Tribals dominant yet ignored in Palghar and Bhiwandi seats

Mumbai, Apr 15: The tribal population in Palghar and Bhiwandi constituencies is an ignored lot, despite being a dominant force with over 35 per cent population in the two Lok Sabha seats.

While a sizeable part of these two constituencies falls under the Mumbai Metropolitan Region (MMR), as many as six tribal-dominated assembly segments that fall outside it are yet to see development. These assembly segments — Vikramgadh, Palghar, Dahanu, Vasai (rural), Shahpur and Bhiwandi (rural)— have remained backward despite their geographical proximity to Mumbai. Problems like malnourishment have been rampant here, though recently there has been a significant decline in the number of cases.

The newly formed Palghar Lok Sabha seat has been reserved for Schedule Tribe (ST) candidate. It includes tribal dominated segments like Vikramgadh, Palghar, Dahanu and Vasai (rural). The Vikramgadh assembly segment consists of Jawhar tehsil, considered to be one of the most under-developed tehsils in the region.
Similar is the case with assembly segments like Shahpur and Bhiwandi (rural), which fall under the Bhiwandi Lok Sabha seat. The tribal population here never aligned with any single party. “There has been a mixed support from the tribal here. Some belts have traditionally supported the Congress while some are with the Communist Party of India (Marxist). Even the Shiv-Sena BJP has a base here due to the influence of the RSS-led Vanvasi Kalyan Ashra— an organisation to counter influence of missionaries. So the voting pattern has always been different,” says Vivek Pandit, founder member of Shramajeevi Sanghatana, a tribal organization.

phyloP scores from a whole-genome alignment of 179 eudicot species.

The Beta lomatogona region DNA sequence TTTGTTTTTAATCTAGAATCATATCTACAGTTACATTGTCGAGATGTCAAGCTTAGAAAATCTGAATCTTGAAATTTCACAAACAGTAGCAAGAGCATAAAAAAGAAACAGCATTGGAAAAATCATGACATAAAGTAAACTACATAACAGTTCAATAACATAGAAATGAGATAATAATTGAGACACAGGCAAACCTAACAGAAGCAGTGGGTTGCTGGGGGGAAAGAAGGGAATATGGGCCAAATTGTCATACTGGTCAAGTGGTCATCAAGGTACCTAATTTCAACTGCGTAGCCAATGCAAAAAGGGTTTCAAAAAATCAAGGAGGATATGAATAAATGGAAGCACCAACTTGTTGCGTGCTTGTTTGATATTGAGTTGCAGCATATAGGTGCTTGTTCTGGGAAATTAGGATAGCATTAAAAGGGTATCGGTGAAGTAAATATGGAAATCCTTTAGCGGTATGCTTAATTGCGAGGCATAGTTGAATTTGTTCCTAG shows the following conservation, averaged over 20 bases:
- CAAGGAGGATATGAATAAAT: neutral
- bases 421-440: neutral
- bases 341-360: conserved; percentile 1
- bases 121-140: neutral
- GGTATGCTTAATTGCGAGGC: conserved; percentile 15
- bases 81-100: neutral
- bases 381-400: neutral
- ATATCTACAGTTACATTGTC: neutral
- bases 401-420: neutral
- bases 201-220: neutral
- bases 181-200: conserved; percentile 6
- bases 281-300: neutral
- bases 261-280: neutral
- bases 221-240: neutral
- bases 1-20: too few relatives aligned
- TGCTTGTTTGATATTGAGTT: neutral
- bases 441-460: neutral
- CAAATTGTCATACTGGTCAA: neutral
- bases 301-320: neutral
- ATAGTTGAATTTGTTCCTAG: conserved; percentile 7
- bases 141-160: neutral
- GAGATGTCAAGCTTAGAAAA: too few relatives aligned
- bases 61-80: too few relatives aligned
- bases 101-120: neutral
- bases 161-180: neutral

The tribals, despite their large numbers, could never be a deciding factor here due to the dominance of the local caste equations. Apart from tribal, the Agris and Kunbis play an important role, followed by Muslims and North Indians.

The tribals have their own set of problem, with unemployment being one of the major issues here. After the harvest, the tribal leave their villages to earn a living mostly from the brick-making industry. But they are often duped by the contractors and subjected to abuses. Many tribal from the coastal belt of Talasari and Dahanu are still languishing in the Pakistani jails after the Gujarat fishing trawlers they worked for strayed into the neighbouring country’s waters.

Conversions and re-conversions have also played a major role. Clashes between the Christian missionaries and Hindu radicals are frequent. The missionaries accuse the Hindu groups of attacking the converts whereas the radical groups accuse the missionaries of luring the tribals for conversion with money. “Both indulge in conversion and re-conversion but sufferers are the tribal. Even before the conversion and re-conversions, they had never professed any religion,” said a tribal activist.